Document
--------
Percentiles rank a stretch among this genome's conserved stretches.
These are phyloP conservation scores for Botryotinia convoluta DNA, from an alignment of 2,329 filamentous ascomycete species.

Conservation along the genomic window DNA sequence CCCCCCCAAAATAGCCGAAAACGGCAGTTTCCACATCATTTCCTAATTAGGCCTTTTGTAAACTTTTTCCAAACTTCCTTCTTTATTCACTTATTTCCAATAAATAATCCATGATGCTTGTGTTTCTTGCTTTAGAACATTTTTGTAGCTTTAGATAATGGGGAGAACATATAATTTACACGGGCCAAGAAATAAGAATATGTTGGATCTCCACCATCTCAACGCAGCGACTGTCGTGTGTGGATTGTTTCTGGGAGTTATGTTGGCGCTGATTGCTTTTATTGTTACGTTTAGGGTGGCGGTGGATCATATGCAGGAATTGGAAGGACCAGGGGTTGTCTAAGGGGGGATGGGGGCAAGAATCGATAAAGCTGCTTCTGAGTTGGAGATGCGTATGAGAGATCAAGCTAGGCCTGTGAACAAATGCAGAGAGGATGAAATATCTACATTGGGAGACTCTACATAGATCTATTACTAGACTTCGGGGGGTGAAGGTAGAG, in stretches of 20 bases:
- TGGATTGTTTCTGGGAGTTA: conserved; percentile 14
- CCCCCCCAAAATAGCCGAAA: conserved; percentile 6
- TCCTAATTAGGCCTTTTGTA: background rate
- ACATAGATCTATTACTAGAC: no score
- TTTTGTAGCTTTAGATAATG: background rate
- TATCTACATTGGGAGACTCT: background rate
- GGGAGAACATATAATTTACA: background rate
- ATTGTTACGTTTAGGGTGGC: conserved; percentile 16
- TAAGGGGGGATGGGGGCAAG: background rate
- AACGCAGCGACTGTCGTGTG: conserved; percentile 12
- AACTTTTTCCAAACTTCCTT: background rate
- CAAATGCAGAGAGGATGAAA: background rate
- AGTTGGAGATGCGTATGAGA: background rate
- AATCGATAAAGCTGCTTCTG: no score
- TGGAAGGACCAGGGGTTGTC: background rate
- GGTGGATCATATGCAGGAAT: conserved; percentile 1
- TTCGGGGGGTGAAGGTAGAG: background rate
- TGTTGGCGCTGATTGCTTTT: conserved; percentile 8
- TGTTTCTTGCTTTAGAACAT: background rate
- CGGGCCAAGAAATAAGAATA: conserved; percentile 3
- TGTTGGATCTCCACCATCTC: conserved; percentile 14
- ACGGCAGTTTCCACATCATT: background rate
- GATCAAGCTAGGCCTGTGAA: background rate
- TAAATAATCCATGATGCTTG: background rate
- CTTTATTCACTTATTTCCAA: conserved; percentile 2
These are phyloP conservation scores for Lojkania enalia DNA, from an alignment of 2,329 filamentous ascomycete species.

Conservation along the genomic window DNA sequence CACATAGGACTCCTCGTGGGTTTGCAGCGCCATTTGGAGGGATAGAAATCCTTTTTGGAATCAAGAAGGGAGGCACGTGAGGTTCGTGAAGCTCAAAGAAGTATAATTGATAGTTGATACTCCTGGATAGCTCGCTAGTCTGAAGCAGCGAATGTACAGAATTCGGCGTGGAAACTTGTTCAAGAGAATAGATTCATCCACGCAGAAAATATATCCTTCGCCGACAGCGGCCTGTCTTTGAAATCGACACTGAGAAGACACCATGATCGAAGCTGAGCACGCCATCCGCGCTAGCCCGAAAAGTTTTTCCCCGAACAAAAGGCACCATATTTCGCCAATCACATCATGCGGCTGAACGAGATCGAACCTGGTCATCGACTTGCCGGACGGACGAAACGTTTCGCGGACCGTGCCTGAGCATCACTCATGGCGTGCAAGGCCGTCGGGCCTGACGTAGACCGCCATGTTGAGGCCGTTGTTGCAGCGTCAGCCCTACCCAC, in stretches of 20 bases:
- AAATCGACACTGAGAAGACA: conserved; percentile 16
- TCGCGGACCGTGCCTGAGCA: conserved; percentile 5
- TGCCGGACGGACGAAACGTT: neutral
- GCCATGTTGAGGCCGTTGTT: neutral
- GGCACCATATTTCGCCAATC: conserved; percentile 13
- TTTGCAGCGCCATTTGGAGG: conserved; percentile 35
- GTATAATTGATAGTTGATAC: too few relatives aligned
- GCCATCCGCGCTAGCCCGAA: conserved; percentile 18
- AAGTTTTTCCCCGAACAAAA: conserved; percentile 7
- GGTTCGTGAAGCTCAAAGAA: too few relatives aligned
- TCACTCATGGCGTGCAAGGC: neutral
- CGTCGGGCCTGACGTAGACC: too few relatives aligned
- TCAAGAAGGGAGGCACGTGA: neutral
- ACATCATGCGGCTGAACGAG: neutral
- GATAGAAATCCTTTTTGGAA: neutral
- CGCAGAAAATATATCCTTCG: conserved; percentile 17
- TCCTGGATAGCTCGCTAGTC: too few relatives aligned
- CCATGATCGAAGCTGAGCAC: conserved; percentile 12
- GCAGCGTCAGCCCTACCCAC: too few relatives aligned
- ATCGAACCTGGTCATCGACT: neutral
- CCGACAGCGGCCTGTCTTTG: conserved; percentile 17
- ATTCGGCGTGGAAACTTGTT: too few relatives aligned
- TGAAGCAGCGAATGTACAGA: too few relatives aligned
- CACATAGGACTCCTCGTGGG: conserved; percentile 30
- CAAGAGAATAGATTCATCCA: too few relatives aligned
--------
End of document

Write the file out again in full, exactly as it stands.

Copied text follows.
Percentiles rank a stretch among this genome's conserved stretches.
These are phyloP conservation scores for Botryotinia convoluta DNA, from an alignment of 2,329 filamentous ascomycete species.

Conservation along the genomic window DNA sequence CCCCCCCAAAATAGCCGAAAACGGCAGTTTCCACATCATTTCCTAATTAGGCCTTTTGTAAACTTTTTCCAAACTTCCTTCTTTATTCACTTATTTCCAATAAATAATCCATGATGCTTGTGTTTCTTGCTTTAGAACATTTTTGTAGCTTTAGATAATGGGGAGAACATATAATTTACACGGGCCAAGAAATAAGAATATGTTGGATCTCCACCATCTCAACGCAGCGACTGTCGTGTGTGGATTGTTTCTGGGAGTTATGTTGGCGCTGATTGCTTTTATTGTTACGTTTAGGGTGGCGGTGGATCATATGCAGGAATTGGAAGGACCAGGGGTTGTCTAAGGGGGGATGGGGGCAAGAATCGATAAAGCTGCTTCTGAGTTGGAGATGCGTATGAGAGATCAAGCTAGGCCTGTGAACAAATGCAGAGAGGATGAAATATCTACATTGGGAGACTCTACATAGATCTATTACTAGACTTCGGGGGGTGAAGGTAGAG, in stretches of 20 bases:
- TGGATTGTTTCTGGGAGTTA: conserved; percentile 14
- CCCCCCCAAAATAGCCGAAA: conserved; percentile 6
- TCCTAATTAGGCCTTTTGTA: background rate
- ACATAGATCTATTACTAGAC: no score
- TTTTGTAGCTTTAGATAATG: background rate
- TATCTACATTGGGAGACTCT: background rate
- GGGAGAACATATAATTTACA: background rate
- ATTGTTACGTTTAGGGTGGC: conserved; percentile 16
- TAAGGGGGGATGGGGGCAAG: background rate
- AACGCAGCGACTGTCGTGTG: conserved; percentile 12
- AACTTTTTCCAAACTTCCTT: background rate
- CAAATGCAGAGAGGATGAAA: background rate
- AGTTGGAGATGCGTATGAGA: background rate
- AATCGATAAAGCTGCTTCTG: no score
- TGGAAGGACCAGGGGTTGTC: background rate
- GGTGGATCATATGCAGGAAT: conserved; percentile 1
- TTCGGGGGGTGAAGGTAGAG: background rate
- TGTTGGCGCTGATTGCTTTT: conserved; percentile 8
- TGTTTCTTGCTTTAGAACAT: background rate
- CGGGCCAAGAAATAAGAATA: conserved; percentile 3
- TGTTGGATCTCCACCATCTC: conserved; percentile 14
- ACGGCAGTTTCCACATCATT: background rate
- GATCAAGCTAGGCCTGTGAA: background rate
- TAAATAATCCATGATGCTTG: background rate
- CTTTATTCACTTATTTCCAA: conserved; percentile 2
These are phyloP conservation scores for Lojkania enalia DNA, from an alignment of 2,329 filamentous ascomycete species.

Conservation along the genomic window DNA sequence CACATAGGACTCCTCGTGGGTTTGCAGCGCCATTTGGAGGGATAGAAATCCTTTTTGGAATCAAGAAGGGAGGCACGTGAGGTTCGTGAAGCTCAAAGAAGTATAATTGATAGTTGATACTCCTGGATAGCTCGCTAGTCTGAAGCAGCGAATGTACAGAATTCGGCGTGGAAACTTGTTCAAGAGAATAGATTCATCCACGCAGAAAATATATCCTTCGCCGACAGCGGCCTGTCTTTGAAATCGACACTGAGAAGACACCATGATCGAAGCTGAGCACGCCATCCGCGCTAGCCCGAAAAGTTTTTCCCCGAACAAAAGGCACCATATTTCGCCAATCACATCATGCGGCTGAACGAGATCGAACCTGGTCATCGACTTGCCGGACGGACGAAACGTTTCGCGGACCGTGCCTGAGCATCACTCATGGCGTGCAAGGCCGTCGGGCCTGACGTAGACCGCCATGTTGAGGCCGTTGTTGCAGCGTCAGCCCTACCCAC, in stretches of 20 bases:
- AAATCGACACTGAGAAGACA: conserved; percentile 16
- TCGCGGACCGTGCCTGAGCA: conserved; percentile 5
- TGCCGGACGGACGAAACGTT: neutral
- GCCATGTTGAGGCCGTTGTT: neutral
- GGCACCATATTTCGCCAATC: conserved; percentile 13
- TTTGCAGCGCCATTTGGAGG: conserved; percentile 35
- GTATAATTGATAGTTGATAC: too few relatives aligned
- GCCATCCGCGCTAGCCCGAA: conserved; percentile 18
- AAGTTTTTCCCCGAACAAAA: conserved; percentile 7
- GGTTCGTGAAGCTCAAAGAA: too few relatives aligned
- TCACTCATGGCGTGCAAGGC: neutral
- CGTCGGGCCTGACGTAGACC: too few relatives aligned
- TCAAGAAGGGAGGCACGTGA: neutral
- ACATCATGCGGCTGAACGAG: neutral
- GATAGAAATCCTTTTTGGAA: neutral
- CGCAGAAAATATATCCTTCG: conserved; percentile 17
- TCCTGGATAGCTCGCTAGTC: too few relatives aligned
- CCATGATCGAAGCTGAGCAC: conserved; percentile 12
- GCAGCGTCAGCCCTACCCAC: too few relatives aligned
- ATCGAACCTGGTCATCGACT: neutral
- CCGACAGCGGCCTGTCTTTG: conserved; percentile 17
- ATTCGGCGTGGAAACTTGTT: too few relatives aligned
- TGAAGCAGCGAATGTACAGA: too few relatives aligned
- CACATAGGACTCCTCGTGGG: conserved; percentile 30
- CAAGAGAATAGATTCATCCA: too few relatives aligned